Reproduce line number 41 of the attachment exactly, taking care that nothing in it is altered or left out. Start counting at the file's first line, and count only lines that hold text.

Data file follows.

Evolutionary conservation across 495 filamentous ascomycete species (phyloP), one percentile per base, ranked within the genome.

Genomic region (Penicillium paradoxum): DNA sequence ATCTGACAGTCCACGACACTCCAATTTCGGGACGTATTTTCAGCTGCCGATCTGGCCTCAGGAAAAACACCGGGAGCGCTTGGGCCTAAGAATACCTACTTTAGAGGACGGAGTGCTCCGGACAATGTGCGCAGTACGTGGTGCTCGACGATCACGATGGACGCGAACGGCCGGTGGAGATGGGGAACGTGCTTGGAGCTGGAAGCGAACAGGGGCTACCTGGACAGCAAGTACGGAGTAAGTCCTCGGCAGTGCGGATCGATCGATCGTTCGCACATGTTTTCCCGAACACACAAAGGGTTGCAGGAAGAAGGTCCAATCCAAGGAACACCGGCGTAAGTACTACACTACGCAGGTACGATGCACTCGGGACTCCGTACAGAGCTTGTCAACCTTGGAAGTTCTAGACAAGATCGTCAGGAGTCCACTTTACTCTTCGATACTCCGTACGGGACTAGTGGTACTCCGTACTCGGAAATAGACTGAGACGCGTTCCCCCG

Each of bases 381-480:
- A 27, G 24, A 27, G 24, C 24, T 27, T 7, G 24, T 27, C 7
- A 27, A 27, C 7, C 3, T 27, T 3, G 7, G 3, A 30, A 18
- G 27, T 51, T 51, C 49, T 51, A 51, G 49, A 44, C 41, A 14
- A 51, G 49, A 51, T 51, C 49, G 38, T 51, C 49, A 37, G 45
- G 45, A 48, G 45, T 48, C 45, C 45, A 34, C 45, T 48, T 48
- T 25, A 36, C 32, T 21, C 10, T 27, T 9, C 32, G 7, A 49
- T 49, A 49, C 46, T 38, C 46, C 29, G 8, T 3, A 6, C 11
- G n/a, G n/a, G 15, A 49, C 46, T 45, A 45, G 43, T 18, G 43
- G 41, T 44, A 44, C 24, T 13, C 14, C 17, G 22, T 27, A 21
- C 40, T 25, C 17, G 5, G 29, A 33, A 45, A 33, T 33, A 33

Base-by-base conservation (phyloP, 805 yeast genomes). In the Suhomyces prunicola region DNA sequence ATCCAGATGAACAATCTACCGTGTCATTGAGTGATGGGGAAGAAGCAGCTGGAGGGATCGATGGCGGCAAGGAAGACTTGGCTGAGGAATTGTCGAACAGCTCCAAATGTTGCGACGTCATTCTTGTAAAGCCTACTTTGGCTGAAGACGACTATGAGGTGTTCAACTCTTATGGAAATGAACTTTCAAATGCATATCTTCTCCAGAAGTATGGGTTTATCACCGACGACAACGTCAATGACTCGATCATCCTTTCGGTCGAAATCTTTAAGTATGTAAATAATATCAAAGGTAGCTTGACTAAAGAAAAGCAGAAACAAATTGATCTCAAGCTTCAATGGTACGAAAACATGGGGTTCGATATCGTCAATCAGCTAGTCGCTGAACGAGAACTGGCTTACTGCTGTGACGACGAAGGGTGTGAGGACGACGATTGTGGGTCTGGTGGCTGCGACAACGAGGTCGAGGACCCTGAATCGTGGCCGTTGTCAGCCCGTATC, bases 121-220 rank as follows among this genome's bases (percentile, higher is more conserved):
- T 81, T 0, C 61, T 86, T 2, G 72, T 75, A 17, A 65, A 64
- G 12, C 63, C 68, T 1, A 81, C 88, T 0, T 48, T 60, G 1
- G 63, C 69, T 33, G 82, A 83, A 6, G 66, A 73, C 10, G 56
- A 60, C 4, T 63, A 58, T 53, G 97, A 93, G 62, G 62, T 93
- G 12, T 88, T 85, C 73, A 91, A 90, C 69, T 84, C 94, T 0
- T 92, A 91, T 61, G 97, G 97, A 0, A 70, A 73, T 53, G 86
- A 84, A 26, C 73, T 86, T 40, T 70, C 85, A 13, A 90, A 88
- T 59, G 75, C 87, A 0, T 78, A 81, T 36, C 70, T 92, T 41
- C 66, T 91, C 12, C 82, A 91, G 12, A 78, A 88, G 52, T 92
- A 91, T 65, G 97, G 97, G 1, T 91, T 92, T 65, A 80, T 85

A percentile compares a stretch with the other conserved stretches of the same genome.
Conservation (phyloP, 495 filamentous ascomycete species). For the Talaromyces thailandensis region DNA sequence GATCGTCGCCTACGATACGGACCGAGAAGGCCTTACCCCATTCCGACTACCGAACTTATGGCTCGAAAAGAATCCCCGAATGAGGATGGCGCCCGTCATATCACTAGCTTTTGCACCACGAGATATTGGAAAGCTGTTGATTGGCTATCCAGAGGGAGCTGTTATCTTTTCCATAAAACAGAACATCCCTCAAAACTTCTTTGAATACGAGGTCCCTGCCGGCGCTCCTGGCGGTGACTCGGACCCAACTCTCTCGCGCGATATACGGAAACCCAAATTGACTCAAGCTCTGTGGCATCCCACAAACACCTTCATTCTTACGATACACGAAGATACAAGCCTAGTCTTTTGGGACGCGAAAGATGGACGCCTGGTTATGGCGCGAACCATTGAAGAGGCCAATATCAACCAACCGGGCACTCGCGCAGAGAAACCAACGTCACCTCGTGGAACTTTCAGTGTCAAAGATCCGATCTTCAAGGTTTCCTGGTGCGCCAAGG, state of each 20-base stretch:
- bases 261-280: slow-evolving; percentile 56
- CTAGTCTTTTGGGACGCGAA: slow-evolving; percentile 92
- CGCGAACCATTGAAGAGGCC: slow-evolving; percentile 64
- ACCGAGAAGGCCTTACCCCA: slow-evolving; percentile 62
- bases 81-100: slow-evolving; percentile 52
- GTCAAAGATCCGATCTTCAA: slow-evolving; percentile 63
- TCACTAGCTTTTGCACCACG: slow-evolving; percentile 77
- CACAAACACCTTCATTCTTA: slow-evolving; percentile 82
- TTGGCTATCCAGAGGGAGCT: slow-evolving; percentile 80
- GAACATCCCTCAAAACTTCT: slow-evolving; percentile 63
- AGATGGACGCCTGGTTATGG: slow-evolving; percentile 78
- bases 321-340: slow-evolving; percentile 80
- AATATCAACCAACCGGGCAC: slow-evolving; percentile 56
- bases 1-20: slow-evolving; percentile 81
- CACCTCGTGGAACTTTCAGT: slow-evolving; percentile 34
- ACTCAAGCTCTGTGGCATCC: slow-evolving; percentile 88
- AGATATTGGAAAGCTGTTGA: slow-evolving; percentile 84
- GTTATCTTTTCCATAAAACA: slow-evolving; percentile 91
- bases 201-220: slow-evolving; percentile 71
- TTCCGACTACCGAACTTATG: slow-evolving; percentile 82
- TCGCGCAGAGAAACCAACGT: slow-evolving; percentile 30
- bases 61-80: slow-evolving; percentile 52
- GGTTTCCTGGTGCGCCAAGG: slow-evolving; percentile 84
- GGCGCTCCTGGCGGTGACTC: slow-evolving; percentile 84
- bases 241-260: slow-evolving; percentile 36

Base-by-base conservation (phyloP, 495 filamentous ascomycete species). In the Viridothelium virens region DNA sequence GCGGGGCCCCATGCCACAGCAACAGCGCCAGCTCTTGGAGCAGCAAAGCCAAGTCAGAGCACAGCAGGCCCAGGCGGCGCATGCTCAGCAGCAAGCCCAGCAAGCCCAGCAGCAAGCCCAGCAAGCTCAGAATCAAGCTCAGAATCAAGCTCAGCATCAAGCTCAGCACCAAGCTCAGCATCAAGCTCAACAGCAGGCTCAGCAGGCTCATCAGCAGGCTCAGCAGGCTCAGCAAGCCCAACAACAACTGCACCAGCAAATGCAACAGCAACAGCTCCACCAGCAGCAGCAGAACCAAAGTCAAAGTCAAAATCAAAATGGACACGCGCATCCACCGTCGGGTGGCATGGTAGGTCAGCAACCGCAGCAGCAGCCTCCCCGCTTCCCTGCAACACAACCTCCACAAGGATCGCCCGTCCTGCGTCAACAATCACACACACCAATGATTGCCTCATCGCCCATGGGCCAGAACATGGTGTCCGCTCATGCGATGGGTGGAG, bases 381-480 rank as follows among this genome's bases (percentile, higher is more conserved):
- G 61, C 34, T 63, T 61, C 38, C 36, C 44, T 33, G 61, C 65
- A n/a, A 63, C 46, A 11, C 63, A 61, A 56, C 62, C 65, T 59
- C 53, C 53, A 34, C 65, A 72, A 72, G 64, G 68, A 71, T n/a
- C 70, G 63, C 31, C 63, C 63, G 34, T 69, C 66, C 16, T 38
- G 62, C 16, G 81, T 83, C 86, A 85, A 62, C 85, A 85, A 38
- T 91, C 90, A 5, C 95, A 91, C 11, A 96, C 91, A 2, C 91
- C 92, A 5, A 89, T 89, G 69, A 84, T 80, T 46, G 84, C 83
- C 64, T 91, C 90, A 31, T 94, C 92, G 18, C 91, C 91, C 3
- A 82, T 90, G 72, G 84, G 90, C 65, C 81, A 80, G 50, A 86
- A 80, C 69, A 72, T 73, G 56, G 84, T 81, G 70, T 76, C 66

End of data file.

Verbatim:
- CACCTCGTGGAACTTTCAGT: slow-evolving; percentile 34